In April I found a link to "Better Plan, Wisconsin." The site is a testimonial by residents living very close to wind turbines. They document the loud noises, constant vibrations, and flashing shadows that eventually disturb their sleep and other living patterns.
A quote from http://betterplan.squarespace.com/ describes the disturbing consequences caused by the huge rotating blades:
“Last night it was whining,” said Ann. “It wasn’t just the whoosh whoosh whoosh or the roaring. It was a high pitched whine. And I don’t just hear them, I can feel them.” She describes feeling like a beat in her head. A pulse that matches the turbine’s rhythm.
“Last night was really bad,” she said.
While Jason, who works nights, wasn’t having much trouble with the turbine noise, it was keeping Ann and her children from sleeping well at night. They were tired all the time. They were also getting frequent headaches.
And there was trouble with their animals as well. The Wirtz family raise alpaca and have a breeding herd. Ann says the alpaca became jumpy the first day the turbines went on line. “Normally they are so calm. But the day the towers started up, they seemed to panic. They were on their back legs right away.”
Ann says the herd had always been docile and healthy, with no breeding problems. Since the wind farm started up, their temperament has changed and none of the females have been able to carry a pregnancy to full term. “ They’re nervous all the time now. And I can’t prove anything but I do know my animals. And I really felt something was wrong. All the years we’ve had them we’ve never had a problem.”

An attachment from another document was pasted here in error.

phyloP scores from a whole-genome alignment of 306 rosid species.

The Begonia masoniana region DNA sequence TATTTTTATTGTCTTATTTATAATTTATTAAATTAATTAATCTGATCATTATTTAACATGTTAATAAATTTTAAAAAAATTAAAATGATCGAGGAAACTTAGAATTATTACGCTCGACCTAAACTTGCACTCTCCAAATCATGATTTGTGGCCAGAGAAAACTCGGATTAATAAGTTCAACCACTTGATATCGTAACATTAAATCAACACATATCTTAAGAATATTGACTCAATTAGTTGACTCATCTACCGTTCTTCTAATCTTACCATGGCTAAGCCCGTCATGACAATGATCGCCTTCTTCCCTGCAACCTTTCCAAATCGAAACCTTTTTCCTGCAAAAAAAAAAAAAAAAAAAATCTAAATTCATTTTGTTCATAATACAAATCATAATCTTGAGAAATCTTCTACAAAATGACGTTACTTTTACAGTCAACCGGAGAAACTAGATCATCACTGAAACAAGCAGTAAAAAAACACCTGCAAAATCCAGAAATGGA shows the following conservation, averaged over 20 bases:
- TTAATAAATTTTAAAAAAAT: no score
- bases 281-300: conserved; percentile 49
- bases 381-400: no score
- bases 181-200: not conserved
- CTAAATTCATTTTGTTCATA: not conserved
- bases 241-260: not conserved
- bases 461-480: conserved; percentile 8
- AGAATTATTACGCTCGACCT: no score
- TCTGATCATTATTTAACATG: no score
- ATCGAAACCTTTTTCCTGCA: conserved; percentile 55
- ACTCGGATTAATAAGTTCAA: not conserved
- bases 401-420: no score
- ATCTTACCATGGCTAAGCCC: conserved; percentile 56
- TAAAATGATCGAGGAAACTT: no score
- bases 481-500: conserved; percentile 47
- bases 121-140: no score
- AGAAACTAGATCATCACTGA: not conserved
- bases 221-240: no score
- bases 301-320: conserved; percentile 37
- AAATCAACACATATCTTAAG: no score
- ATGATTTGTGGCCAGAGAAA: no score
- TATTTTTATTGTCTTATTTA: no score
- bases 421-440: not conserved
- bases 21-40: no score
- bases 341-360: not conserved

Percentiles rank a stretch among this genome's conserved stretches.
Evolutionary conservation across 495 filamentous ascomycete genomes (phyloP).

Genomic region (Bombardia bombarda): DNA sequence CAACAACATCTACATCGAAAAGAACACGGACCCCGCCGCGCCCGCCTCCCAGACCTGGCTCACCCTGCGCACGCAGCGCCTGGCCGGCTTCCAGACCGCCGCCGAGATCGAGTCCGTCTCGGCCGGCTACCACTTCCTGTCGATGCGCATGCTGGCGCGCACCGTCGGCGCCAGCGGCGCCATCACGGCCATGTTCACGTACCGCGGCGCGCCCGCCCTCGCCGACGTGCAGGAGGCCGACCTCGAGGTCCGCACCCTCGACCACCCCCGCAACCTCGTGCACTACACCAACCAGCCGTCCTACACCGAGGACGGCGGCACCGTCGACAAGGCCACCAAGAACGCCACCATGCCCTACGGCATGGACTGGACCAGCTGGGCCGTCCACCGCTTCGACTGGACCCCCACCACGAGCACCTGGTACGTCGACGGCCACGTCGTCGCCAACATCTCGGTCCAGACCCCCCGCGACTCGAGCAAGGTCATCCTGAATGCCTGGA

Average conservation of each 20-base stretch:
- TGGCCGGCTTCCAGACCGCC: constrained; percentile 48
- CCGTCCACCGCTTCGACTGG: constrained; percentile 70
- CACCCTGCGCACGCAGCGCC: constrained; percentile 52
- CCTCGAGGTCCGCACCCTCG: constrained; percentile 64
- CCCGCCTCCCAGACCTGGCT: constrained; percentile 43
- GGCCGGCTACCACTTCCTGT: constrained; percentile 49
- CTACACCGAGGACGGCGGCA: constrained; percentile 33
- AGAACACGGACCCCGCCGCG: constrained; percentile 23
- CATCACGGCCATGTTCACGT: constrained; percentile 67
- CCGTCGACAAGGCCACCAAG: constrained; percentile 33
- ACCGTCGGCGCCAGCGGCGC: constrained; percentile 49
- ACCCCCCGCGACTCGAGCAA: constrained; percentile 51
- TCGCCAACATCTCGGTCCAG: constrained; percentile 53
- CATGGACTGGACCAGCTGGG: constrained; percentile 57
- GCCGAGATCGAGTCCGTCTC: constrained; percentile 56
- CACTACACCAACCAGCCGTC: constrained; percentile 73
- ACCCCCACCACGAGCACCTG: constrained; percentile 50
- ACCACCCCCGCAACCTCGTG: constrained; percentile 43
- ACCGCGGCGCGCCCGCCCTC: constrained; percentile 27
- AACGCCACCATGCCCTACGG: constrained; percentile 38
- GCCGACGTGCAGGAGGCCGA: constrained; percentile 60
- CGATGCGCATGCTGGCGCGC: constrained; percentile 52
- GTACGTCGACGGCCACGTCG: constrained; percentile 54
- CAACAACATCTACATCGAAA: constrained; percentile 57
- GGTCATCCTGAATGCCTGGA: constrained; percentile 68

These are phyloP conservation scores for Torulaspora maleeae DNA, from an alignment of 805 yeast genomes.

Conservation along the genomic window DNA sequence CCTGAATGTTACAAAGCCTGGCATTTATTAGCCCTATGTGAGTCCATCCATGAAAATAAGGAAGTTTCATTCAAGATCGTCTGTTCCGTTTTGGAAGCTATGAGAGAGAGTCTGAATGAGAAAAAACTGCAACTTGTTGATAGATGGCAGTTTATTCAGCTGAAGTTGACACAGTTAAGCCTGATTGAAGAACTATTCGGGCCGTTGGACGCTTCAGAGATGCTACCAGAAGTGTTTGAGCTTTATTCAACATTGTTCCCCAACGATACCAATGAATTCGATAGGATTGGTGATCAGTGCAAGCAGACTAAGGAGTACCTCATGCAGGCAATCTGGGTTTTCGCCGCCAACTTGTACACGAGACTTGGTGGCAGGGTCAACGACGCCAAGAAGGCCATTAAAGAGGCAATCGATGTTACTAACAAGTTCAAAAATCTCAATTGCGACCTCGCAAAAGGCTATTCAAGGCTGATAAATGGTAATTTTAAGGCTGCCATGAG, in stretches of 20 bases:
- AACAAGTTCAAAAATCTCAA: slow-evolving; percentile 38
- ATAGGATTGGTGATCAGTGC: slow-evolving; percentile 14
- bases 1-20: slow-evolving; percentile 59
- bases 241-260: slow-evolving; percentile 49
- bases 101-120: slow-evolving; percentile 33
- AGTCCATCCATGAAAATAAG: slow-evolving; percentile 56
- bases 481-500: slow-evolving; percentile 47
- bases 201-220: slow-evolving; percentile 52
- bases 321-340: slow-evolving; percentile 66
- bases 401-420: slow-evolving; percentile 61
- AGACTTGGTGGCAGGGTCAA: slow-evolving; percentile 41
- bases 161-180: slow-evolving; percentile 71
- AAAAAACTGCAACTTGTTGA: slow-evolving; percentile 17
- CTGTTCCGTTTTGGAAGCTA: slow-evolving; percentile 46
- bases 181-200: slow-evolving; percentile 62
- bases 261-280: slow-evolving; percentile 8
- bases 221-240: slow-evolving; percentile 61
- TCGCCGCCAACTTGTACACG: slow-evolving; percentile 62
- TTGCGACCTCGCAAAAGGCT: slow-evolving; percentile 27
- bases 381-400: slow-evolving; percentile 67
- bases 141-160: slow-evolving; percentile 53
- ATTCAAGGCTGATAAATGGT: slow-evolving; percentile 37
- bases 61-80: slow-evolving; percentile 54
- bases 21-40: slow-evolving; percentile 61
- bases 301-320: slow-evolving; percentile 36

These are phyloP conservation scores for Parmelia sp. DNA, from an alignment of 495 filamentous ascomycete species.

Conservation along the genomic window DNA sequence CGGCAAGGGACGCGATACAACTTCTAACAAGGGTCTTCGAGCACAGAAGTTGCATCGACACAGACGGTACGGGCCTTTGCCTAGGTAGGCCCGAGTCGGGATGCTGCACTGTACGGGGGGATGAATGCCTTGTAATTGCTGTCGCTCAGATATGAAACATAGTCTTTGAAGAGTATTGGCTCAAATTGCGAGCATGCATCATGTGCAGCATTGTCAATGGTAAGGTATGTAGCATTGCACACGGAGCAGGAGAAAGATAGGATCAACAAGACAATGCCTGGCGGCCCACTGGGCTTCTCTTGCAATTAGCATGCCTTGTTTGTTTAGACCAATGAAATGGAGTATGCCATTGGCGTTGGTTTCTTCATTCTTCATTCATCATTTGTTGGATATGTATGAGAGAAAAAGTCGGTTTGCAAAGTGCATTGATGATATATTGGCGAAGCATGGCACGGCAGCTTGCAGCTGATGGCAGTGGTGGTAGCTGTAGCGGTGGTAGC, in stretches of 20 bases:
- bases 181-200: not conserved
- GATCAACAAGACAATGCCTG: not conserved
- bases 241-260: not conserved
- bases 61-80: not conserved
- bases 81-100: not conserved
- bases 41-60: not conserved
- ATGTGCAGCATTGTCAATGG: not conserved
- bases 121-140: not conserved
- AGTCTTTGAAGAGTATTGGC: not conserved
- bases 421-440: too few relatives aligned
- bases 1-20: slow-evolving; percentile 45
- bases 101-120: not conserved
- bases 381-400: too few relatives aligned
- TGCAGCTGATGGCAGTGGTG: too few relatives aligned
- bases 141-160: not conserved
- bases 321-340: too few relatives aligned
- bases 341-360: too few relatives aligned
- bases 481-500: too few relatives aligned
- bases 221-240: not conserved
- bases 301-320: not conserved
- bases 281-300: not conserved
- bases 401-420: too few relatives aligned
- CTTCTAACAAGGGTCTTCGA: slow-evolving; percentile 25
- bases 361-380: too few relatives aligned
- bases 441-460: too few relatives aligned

Then today Treehugger.com tweeted about the death of goats in Japan. The turbines disturbed the goats' living patterns until they were unable to eat, and ended up starving to death. http://www.treehugger.com/files/2009/05/taiwanese-wind-farm-kills-goats-sleep-deprivation.php
What to do? Fossil fuels cause greenhouse gases, wind turbines disturb natural patterns, and solar energy requires massive amount of technology and batteries. As our knowledge of alternative energy sources increases exponentially over the next few years, I'm sure that humanity will create less wasteful ways to create energy. But in the meantime, perhaps smaller, more grassroots ways of collecting energy are the way to go?
This article in the NY Times talks about a couple who decided to put a wind turbine up at their own home. You can tell even from the picture that this kind of turbine is much less disruptive than the giant ones from wind farms.
Building our own alternative energy sources at home could also be an effective way to experiment with different design models, instead of industries turning out a massive number of giant towers for a farm. To describe this with a plant metaphor, the wind farms are kind of like a mono-crop, susceptible to one type of problem, whereas small-scale home with many types of energy sources is like a diverse forest, with all kinds of systems acting together.
In the end, there are always ups and downs to every solution for the energy crisis. But as always, the main goal is: use less, be creative, and keep moving towards efficiency.